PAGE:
Case Study - Volcano MEDC - Mt. St Helens

Mount St. Helens

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Mt. St Helens - What caused it.

Mt. St Helens

  • Mountain rumbling for 2 months, 5 mile exclusion zone around the volcano.
  • At 8:32am on May 18th 1980, rising magma a mile below the surface caused a landslide on the northern side of the volcano - which was massive, the largest recorded in history.
  • 8000 million tons of rock rushed down the mountain --> triggered simultaneous blast of steam, pumise + ash, with a temperature of 600 degrees to the north at 670mph.

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Mt. St Helens - The Effects

This unique lateral explosion caused:

  • No trees left standing within 6 miles of the blast
  • A cloud of ash 12 miles high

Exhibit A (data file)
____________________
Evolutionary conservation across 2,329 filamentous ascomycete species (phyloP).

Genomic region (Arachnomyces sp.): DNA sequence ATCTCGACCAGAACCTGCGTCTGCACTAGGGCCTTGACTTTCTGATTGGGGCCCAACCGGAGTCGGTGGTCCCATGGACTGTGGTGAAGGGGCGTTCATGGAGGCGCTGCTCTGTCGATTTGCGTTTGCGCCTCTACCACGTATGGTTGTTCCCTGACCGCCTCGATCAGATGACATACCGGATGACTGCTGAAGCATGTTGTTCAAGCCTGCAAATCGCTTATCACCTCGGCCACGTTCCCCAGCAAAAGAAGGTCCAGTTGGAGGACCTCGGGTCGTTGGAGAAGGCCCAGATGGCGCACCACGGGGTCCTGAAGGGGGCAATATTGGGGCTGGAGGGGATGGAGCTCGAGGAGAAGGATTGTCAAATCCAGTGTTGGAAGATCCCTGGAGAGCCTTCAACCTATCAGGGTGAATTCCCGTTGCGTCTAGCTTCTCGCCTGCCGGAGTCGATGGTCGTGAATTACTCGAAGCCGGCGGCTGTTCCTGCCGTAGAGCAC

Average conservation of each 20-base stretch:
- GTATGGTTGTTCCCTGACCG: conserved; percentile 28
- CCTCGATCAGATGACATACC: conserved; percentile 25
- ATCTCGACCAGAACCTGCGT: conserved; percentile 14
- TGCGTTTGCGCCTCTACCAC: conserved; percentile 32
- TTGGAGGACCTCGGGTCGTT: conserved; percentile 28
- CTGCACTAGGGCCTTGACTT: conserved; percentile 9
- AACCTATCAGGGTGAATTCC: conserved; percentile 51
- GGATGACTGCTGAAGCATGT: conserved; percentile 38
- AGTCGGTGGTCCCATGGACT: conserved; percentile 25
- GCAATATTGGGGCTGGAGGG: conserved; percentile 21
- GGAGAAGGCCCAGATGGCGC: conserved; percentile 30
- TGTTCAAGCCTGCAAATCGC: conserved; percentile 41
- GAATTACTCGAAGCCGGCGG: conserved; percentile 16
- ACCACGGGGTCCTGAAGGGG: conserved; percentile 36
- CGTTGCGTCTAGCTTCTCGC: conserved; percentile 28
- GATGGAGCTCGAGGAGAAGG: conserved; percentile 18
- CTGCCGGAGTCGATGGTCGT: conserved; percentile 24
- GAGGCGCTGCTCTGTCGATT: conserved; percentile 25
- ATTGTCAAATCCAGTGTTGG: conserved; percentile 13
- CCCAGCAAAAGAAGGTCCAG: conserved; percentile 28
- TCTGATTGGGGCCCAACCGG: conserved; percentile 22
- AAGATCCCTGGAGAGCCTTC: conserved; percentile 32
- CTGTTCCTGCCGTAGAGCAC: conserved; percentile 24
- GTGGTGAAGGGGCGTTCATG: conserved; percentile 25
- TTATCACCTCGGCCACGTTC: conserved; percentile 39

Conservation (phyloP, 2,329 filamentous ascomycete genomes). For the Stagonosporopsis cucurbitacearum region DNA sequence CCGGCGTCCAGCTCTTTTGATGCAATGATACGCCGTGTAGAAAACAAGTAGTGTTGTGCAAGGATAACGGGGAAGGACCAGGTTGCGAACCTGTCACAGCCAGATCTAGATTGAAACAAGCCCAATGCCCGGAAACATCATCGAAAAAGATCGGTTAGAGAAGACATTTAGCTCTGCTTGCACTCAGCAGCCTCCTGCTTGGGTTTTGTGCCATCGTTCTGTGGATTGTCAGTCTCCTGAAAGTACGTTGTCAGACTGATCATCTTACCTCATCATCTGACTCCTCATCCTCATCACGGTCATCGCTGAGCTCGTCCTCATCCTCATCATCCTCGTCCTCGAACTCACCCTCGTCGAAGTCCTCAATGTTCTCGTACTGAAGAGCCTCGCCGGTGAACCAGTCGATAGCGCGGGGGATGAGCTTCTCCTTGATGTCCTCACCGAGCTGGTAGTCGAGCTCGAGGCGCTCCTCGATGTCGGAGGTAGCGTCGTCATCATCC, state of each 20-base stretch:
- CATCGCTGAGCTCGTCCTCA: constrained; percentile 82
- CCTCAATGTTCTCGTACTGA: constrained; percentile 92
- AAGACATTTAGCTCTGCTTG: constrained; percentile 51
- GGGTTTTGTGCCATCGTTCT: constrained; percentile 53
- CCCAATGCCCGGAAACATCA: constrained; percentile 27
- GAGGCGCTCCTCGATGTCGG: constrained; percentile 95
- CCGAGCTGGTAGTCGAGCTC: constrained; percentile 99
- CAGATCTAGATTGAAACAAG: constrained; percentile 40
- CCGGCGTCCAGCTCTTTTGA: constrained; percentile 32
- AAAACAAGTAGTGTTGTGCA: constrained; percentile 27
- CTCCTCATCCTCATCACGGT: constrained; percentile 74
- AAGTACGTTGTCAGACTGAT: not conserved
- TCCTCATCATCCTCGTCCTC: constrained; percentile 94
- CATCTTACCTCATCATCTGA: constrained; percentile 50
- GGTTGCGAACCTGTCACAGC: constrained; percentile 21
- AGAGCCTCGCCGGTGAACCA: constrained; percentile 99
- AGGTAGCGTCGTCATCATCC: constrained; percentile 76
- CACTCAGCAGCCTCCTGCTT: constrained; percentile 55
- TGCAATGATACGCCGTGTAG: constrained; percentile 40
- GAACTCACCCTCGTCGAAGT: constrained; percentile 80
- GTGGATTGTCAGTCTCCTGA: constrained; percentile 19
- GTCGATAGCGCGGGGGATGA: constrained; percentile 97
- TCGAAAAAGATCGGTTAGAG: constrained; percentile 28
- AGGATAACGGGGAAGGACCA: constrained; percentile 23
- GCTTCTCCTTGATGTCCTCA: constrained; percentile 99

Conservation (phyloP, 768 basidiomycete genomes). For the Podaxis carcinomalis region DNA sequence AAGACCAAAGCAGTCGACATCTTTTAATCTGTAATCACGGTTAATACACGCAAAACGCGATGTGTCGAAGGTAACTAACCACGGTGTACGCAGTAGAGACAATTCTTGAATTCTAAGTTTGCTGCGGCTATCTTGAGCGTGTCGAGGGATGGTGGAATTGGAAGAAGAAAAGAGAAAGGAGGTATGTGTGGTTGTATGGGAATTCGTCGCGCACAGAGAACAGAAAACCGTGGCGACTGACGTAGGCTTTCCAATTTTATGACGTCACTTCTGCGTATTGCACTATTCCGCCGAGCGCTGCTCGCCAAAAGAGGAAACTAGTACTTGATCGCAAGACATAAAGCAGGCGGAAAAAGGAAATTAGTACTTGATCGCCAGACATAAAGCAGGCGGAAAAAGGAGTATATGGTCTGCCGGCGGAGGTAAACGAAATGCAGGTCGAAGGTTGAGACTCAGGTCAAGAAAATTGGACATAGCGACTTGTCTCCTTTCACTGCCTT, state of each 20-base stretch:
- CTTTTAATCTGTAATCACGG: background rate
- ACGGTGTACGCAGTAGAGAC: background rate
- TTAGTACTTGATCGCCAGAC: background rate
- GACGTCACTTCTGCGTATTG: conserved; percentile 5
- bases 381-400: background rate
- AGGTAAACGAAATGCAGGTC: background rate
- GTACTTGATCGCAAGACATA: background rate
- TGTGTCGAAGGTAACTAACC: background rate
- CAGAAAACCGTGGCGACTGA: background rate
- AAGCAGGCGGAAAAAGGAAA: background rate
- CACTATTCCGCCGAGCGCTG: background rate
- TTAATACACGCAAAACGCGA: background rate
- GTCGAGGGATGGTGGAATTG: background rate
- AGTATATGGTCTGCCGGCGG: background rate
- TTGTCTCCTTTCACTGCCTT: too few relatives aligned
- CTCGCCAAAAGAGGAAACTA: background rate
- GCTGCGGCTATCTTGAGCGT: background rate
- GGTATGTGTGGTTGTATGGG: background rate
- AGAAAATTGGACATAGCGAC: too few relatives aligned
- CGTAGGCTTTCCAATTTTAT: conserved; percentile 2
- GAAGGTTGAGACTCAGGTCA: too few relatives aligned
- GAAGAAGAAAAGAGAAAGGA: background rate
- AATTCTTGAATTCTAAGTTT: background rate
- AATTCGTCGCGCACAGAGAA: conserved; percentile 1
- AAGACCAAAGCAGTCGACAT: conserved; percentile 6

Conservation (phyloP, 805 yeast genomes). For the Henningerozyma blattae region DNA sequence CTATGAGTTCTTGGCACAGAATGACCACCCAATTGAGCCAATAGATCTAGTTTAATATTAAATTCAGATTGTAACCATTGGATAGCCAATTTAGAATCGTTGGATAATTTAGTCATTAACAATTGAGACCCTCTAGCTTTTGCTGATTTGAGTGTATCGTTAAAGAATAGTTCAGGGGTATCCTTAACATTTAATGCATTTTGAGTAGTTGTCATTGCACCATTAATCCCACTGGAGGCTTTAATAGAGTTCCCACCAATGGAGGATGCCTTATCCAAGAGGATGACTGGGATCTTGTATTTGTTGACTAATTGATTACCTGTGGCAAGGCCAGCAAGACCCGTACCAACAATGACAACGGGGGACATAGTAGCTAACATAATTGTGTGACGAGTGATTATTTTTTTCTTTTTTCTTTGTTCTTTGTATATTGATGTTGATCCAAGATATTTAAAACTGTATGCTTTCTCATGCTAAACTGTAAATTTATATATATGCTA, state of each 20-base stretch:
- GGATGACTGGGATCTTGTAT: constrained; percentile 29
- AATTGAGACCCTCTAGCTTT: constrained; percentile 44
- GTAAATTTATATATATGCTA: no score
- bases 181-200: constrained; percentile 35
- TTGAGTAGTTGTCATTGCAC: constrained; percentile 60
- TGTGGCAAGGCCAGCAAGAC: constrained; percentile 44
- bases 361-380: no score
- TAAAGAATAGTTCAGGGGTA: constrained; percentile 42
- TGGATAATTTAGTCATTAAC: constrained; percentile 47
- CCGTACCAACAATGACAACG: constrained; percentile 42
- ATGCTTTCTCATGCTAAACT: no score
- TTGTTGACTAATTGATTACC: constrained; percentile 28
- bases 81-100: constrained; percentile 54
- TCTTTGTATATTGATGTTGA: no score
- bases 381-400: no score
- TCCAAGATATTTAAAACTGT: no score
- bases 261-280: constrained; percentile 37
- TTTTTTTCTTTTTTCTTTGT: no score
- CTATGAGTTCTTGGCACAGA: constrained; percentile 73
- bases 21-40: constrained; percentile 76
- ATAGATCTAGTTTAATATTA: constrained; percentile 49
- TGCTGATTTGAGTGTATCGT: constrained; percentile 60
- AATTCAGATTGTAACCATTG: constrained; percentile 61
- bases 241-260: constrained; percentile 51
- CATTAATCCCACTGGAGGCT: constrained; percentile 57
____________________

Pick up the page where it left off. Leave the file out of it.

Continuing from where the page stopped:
• Generated heat that melted glaciers in the area
    • This produced floodwaters 60 feet high which travelled at up to 100 mph. Brought down many trees.
    • The force of it swept away bridges up to 40 miles away.

  • After the eruption, the mountain had lost approx. 1300 feet from its summit.
  • 540 million cubic metres of ash had been thrown into the atmosphere. (At times, this was sufficient to turn day into night 50 miles away!!)
  • By the end of the eruption, Mt. St Helens had claimed the lives of 57 people.

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